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Trust is a revered and delicate thing. It takes a lot to build, but a small misstep to lose. The 2019 EY Global Wealth Management Research Report “How do you build value when clients want more than wealth?” reinforces that sentiment, warning advisors that distrust is starting to creep back into the minds of the wealth management client. According to this report, polling shows that forty-five percent of wealth management clients do not trust their advisor to charge them fairly. And the report goes on to say: “Firms have work to do to prove that their services are worth the fees they charge. The answer is not simply lowering fees, but rather a combination of increasing transparency and predictability, as well as improving how the value of their offerings and services is communicated to clients.”

This should give advisors pause, particularly since advice is – above all else – a trust-based business. Advisors should heed this early warning indicator, and give thought to how you might handle a relationship where you personally felt you were being taken advantage of, or over-charged. It’s probably simple and may go something like this: Step 1 - get an itemized bill; Step 2 - fire the vendor if it turns out they are slipping in hidden expenses or charging exorbitant fees. And that sort of reaction is commonplace for impersonal services, such as a car repair business or a restaurant. However, when it comes to deep trust-based and personalized relationships like healthcare, legal counsel or retirement planning, the bar is raised considerably, and distrust can start to manifest itself through feelings of betrayal and resentment. Advisors are unlikely to receive warning signs from clients who begin to feel this way, often leading to lost revenue and reputational damage.

The EY study shows that the distrust comes from a lack of transparency, predictability and investors’ belief that there are hidden expenses present in their investments. Only half of the respondents knew how their fees were charged - which in most cases were through mutual fund revenue share arrangements or other forms of less-than-fully-transparent expenses. A recent Cerulli study reinforces this finding – 87% of advisory clients preferred transparent pricing through mechanisms like asset-based, hourly or retainer-based fee models. The Cerulli study also revealed that clients preferred visibility and itemization in advisory fees as well as unbundling of the various services that are included in the overall fee.1 This makes sense, again, if considered through the lens of everyday life – the minute you suspect your trust is being taking advantage of, you immediately ask for an itemized bill.

But trust is also about getting value in exchange for the fees you pay, and here transparency and communication are key. When you bring your fee out into the open and display the various parts that go into it, this facilitates a discussion with clients about the value of the services you provide. As an example, on the Adhesion platform all of our fees are asset based, transparent – and can be broken down so a client can see – and the advisor can explain – the fee paid for advice, asset management, research, tax services, and transition management. This facilitates this conversation and underscores the value an advisor is delivering through a sophisticated investment management program that’s tailored to each client. And it also reinforces the advisor’s role as quarterback of an experienced, high powered and institutional-caliber team.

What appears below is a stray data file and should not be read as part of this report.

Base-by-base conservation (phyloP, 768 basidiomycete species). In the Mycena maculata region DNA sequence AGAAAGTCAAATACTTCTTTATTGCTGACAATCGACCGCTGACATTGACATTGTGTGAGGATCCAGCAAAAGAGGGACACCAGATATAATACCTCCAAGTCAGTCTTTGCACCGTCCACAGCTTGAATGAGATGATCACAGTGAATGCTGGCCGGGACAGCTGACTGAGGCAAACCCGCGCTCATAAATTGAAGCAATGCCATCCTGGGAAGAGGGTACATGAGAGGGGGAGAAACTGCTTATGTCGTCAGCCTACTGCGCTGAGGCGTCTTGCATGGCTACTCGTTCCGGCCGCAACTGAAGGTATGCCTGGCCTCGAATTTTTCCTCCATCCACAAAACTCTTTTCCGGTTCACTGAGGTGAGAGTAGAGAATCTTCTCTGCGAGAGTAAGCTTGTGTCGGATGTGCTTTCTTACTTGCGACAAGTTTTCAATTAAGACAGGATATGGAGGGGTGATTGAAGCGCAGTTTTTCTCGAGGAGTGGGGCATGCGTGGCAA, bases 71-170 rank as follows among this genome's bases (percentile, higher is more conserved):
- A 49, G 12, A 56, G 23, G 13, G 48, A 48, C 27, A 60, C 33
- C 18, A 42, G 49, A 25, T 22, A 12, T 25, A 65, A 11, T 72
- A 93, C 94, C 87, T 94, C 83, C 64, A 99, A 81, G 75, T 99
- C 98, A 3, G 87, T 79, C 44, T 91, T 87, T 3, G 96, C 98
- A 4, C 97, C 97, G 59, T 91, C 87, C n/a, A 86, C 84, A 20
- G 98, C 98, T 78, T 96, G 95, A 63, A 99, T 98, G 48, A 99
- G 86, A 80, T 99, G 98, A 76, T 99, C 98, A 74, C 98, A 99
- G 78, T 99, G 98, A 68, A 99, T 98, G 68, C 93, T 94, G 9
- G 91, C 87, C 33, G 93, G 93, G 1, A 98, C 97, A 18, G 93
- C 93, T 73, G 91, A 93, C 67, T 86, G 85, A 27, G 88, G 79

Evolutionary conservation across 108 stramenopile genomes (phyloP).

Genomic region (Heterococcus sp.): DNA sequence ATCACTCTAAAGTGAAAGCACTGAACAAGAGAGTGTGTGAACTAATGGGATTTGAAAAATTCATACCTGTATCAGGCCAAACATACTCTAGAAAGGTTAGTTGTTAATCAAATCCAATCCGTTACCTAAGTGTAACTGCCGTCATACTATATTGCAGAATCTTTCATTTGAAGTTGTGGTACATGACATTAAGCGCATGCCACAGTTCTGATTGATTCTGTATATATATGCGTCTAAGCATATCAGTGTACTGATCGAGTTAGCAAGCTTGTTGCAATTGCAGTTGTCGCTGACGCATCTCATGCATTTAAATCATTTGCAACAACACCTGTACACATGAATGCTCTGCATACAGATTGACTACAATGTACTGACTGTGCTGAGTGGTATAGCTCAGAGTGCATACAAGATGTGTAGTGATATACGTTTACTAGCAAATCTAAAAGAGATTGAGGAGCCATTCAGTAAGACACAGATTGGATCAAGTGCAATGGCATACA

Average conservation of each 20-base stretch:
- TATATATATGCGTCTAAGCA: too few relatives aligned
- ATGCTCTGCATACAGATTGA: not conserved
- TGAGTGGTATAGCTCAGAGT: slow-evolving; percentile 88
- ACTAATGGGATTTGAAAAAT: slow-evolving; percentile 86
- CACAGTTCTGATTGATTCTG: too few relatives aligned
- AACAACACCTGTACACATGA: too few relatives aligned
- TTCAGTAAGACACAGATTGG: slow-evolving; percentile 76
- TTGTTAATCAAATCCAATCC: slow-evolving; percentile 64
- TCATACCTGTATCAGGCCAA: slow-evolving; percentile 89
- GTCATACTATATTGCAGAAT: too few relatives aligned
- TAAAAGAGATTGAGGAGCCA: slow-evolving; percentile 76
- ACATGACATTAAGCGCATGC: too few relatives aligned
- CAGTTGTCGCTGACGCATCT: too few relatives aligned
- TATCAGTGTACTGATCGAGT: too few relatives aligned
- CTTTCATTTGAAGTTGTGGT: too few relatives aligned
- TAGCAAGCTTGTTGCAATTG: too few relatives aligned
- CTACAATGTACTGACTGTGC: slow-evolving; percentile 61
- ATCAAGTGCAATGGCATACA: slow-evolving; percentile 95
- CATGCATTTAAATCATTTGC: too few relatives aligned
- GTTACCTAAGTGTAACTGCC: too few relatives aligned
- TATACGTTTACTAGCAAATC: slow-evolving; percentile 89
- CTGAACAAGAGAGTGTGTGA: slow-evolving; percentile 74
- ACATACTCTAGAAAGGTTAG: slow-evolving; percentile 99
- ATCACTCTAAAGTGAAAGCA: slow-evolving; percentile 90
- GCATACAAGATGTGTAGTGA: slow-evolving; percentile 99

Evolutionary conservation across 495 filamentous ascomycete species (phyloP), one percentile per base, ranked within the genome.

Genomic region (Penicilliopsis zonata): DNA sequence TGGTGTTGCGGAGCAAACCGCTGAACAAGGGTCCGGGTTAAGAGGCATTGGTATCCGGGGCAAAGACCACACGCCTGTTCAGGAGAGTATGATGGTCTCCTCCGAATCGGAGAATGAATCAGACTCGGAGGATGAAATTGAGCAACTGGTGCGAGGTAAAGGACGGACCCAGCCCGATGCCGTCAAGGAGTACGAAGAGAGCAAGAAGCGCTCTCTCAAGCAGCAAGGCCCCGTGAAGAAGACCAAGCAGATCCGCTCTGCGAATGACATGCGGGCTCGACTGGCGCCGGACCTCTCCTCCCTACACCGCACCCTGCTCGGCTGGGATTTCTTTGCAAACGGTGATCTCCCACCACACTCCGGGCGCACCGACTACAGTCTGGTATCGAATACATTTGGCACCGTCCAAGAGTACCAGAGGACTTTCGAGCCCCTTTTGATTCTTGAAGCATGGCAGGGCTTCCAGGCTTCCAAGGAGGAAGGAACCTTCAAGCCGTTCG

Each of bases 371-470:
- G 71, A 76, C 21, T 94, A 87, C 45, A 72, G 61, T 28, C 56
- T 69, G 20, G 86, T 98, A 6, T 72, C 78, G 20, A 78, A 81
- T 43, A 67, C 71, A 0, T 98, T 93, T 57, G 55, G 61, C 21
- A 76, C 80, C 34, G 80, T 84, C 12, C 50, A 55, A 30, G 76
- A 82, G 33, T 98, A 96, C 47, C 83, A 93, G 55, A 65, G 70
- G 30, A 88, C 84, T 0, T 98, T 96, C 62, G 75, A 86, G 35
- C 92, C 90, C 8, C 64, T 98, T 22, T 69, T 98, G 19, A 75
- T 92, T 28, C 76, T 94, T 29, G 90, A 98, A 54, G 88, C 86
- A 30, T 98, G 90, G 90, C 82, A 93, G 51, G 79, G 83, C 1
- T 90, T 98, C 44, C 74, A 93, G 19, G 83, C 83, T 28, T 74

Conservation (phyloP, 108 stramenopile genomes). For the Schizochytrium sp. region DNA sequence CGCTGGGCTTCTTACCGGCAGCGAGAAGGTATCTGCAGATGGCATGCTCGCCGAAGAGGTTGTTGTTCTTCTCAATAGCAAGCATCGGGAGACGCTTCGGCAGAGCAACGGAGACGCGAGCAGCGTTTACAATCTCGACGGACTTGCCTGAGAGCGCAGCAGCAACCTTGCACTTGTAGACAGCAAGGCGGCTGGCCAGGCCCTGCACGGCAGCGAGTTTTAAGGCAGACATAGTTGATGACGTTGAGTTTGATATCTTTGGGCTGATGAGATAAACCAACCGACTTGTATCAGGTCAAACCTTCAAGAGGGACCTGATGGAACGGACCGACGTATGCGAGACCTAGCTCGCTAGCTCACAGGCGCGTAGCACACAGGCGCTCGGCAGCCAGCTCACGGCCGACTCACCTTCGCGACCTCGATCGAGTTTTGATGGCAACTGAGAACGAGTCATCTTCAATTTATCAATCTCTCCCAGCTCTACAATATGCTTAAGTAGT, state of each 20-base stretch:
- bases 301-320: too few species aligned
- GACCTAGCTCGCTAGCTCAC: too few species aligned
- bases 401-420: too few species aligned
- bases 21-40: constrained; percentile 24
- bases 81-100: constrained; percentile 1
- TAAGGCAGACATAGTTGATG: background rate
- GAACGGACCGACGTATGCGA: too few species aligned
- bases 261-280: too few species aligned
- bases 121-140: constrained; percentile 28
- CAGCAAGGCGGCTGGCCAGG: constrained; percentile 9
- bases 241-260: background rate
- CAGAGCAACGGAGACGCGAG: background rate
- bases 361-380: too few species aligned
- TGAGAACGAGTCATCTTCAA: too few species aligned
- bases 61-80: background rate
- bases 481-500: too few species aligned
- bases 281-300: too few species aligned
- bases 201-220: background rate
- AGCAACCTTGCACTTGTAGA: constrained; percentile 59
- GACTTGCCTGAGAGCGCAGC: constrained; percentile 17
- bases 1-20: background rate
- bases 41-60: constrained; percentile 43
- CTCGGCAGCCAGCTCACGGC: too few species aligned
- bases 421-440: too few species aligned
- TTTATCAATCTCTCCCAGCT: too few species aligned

Clients want to know what they are buying, and the fee – if positioned properly – can serve as a continual strengthening of the value they are being provided. On the other hand, receiving what is considered free or cheap service is often an allegory for ‘You Get What You Pay For’, especially if that is being used to mask hidden fees underneath.

The platform business is not immune to these ‘Value Traps’. Like end investors, advisors should insist that our fees are transparent, predictable, unbundled and non proprietary as well. Most of all, advisors should insist on a trust-based relationship with their platform partners, just like their clients need to trust them. If you are presented with a seemingly ‘too-good-to-be-true’ offer, be sure you understand what/whether there are hidden fees or escalation clauses, sustainability of the partner etc. Just as you want your clients to have full trust in you as an advisor and business partner, so too should you be able to trust your platform providers. Just as you need to ensure you are delivering value for your clients, be sure you are getting the value you deserve in terms of service and product/platform quality, because if those are compromised, then the only thing left is to compete on price.

And we think you and your clients deserve better.


1 Cerulli Edge, 2019

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